The battle over Common Core continued at the statehouse Sunday during the Legislature’s June interim meetings. The national education standards were once again the topic of discussion for the Joint Education Committee.
It started with presentations by two Common Core opponents, Angie Summers, head of West Virginians Against Common Core, and Bonnie Henthorn, a member of the Tyler County Board of Education who said she was presenting her concerns as a parent.
Both Summers and Henthorn said West Virginia’s version of Common Core, called the Next Generation Content standards, weren’t rigorous enough to prepare students for college or career, but complained parents are not able to help their children with their homework. Both women also expressed concerns over data collection associated with the Smarter Balance Assessment, the standardized test aligned with the standards.
“West Virginia by contract has agreed to allow the federal government ongoing access to our individualized student data,” she told the committee.
“West Virginia’s alignment with Common Core state standards and the use of the Smarter Balance Assessment does not compromise the privacy of student data,” West Virginia Superintendent of Schools Dr. Michael Martirano said later in the meeting.
“The West Virginia Department of Education provides deidentified student assessment results to the Smarter Balance Consortium so that the assessment questions can be validated and calibrated. The deidentifaction of the data means that the Smarter Balance Assessment Consortium will only know that a student is from West Virginia and will have no other way to identify a student by name, school, city or county,” he said.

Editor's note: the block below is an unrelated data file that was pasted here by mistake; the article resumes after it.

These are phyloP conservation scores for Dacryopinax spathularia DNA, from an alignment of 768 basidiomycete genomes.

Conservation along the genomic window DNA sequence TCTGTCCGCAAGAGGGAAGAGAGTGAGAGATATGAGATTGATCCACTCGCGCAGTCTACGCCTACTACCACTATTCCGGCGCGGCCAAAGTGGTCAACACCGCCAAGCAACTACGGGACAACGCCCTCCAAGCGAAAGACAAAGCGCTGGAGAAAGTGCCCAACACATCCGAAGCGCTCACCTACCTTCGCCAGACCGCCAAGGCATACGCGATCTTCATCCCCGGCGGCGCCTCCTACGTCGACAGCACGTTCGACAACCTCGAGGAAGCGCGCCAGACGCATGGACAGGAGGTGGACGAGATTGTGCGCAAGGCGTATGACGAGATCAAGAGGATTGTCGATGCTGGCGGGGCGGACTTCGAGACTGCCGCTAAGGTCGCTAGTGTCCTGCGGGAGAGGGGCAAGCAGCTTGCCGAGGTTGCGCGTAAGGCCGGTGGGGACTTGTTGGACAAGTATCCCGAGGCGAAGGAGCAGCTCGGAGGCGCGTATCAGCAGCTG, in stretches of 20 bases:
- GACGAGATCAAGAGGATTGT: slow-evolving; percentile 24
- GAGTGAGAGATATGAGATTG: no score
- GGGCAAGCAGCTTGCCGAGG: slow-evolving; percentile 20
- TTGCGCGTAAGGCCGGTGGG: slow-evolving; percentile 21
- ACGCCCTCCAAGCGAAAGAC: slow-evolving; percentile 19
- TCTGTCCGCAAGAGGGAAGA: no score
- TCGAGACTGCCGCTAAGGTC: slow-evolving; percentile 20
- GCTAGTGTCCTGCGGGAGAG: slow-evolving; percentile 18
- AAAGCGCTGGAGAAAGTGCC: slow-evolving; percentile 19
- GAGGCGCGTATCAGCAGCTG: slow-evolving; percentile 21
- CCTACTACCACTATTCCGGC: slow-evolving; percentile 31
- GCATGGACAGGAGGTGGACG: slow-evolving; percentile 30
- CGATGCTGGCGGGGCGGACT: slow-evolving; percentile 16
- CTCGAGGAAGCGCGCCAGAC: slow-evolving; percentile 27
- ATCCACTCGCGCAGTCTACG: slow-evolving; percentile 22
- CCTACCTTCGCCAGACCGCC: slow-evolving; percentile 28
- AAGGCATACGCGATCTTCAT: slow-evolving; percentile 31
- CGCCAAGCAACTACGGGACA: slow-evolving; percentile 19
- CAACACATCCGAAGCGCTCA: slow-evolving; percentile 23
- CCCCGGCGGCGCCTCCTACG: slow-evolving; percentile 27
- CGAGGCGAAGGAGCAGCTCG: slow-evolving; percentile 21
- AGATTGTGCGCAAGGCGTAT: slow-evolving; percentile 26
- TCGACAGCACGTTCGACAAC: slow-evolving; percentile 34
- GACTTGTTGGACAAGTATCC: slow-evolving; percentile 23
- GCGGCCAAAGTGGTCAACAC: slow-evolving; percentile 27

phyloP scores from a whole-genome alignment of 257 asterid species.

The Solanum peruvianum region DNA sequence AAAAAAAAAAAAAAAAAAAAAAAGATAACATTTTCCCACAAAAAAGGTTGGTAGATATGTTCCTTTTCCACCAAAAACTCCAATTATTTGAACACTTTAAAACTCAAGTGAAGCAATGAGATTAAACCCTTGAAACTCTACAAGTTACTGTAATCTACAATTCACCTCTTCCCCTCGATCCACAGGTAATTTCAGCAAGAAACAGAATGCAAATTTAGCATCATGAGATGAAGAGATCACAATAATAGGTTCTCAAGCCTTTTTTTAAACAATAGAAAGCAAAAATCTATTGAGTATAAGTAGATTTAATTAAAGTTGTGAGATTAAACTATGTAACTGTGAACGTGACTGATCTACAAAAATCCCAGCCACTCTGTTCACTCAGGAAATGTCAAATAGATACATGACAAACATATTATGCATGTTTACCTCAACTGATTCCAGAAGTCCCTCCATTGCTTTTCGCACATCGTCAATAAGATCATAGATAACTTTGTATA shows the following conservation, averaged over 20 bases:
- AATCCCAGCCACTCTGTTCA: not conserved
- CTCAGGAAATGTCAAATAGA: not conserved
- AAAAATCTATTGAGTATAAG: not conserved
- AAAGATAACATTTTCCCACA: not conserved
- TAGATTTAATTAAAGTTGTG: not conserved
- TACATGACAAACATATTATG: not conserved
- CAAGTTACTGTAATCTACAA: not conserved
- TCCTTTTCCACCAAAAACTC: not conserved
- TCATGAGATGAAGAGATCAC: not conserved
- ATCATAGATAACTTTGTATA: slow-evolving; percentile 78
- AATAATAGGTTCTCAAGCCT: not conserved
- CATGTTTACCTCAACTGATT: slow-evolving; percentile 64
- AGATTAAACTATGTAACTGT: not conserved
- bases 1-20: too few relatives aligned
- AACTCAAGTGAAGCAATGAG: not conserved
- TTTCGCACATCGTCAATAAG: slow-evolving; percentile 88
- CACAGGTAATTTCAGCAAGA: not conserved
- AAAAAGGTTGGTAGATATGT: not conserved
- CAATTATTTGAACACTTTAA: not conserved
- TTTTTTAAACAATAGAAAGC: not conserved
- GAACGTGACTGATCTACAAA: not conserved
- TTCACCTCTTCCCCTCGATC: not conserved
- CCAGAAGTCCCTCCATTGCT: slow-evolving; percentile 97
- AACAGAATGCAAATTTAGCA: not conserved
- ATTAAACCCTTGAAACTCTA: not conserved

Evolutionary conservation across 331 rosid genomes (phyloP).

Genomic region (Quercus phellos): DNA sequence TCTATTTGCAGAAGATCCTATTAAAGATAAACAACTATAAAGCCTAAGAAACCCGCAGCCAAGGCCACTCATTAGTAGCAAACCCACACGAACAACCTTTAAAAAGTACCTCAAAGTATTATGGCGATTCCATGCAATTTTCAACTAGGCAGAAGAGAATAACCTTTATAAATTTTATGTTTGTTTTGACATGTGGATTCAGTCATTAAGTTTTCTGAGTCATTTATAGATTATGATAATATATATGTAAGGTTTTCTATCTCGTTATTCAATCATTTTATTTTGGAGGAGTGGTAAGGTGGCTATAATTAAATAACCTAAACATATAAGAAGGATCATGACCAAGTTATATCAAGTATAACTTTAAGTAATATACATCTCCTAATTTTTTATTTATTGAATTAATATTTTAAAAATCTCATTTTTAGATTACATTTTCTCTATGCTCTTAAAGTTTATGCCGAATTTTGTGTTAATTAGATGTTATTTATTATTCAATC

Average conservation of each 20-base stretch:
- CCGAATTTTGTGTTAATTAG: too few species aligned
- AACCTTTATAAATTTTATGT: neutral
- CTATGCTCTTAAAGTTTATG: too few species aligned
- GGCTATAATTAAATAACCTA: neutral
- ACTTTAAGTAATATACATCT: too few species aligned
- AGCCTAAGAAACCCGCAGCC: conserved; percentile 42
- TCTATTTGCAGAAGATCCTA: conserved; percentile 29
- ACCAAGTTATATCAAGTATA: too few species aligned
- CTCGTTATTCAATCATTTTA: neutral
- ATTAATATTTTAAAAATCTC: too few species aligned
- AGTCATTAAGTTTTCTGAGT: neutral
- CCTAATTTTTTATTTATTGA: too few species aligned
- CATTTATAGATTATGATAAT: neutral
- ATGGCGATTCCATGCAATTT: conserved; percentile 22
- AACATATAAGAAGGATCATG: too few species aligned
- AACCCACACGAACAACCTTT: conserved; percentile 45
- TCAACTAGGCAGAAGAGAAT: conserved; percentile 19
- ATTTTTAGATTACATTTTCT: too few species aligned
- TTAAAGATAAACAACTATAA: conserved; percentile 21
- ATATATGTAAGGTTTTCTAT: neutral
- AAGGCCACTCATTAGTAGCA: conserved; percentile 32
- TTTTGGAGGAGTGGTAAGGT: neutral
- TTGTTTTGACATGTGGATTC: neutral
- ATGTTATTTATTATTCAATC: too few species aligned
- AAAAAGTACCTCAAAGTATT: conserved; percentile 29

Martirano told committee members he firmly believes in the standards that are in place, but because of the concerns not just expressed by citizens like Summers and Henthorn, but also by lawmakers who discussed a repeal bill during the 2015 Legislative session, he has directed the West Virginia Department of Education to take on a comprehensive review of those standards slated to being this month.
The review will take place in two parts. The first will allow West Virginias to review the standards online and comment. In the second phase, the West Virginia University College of Education will lead a comprehensive review and analysis of those comments in conjunction with West Virginia teachers and experts from the Southern Region Education Board, or SREB.
Still, some lawmakers are pushing for repeal, like Senate Education Vice Chair Donna Boley. Members of the Joint Committee were presented with a draft of one repeal bill Sunday.
“The House passed that repeal on a 75-19 vote and if we had the support of our Senate leadership, we would have passed that too so I think that we are going to do that in the next session,” Boley said.
Despite the bill, Martirano said he will continue with his comprehensive review of the standards. He will present the review process to the West Virginia Board of Education for their input Wednesday.